• Phil H. Pierce Co. v. Watkins, 263 S.W. 905, 906 (Tex. 1924) ("Chapter 105 [] under its terms and under the well-recognized rules of law is not a special or local law. . . . It is not asserted that the classification in this instance is a fictitious one. That it is a bona fide classification, based upon facts and real conditions, is apparent in its terms, and supported by the fact that it applies and is operative over a number of civil district courts in many of the large counties of the state. The law is a valid exercise of legislative authority, and well designed to have a wholesome effect upon the dispatch and finality of litigation in the courts in our congested centers.")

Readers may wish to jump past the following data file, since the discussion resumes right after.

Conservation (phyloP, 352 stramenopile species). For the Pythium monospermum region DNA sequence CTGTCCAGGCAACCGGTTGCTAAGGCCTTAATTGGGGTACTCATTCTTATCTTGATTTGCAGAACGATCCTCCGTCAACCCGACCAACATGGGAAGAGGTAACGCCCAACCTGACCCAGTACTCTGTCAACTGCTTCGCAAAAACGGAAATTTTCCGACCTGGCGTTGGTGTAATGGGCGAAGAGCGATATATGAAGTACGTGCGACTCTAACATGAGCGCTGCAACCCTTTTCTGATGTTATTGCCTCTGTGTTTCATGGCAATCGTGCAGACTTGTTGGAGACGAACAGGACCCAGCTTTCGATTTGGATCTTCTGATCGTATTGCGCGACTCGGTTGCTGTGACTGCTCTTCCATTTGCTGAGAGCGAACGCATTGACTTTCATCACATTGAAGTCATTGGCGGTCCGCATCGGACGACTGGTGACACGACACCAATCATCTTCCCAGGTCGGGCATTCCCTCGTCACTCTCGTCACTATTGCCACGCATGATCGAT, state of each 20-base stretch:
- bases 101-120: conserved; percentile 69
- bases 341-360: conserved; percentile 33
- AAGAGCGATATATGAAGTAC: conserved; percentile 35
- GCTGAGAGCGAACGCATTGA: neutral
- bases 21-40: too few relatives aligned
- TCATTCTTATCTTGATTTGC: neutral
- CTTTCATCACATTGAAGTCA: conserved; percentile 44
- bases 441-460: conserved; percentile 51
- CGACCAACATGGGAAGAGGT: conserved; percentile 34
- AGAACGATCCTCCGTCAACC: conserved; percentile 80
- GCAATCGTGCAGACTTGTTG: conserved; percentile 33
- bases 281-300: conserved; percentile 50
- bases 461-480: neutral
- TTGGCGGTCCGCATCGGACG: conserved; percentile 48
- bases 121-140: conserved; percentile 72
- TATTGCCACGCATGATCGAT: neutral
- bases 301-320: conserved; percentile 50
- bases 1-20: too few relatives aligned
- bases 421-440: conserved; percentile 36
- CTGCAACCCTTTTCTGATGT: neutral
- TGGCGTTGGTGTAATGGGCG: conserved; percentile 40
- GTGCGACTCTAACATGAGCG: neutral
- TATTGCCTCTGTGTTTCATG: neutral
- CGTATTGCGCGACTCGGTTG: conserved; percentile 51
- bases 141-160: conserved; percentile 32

• Duclos v. Harris County, 263 S.W. 562, 563 (Tex. 1924) ("If the Legislature had, by enactment other than in the bill creating the court, attempted to increase the salary of the clerk of Harris County alone, such enactment would clearly be a special and local law, and violative of Sec. 56, Art. 3. Can the fact that it is included in the provisions of a general law creating a new court in a county in which a clerk for all district courts was already provided and his compensation fixed under a general law, the same as for all other clerks in like counties, change its nature . . . . We think not. To so hold would he to look to the form and not the spirit and purpose of the law.")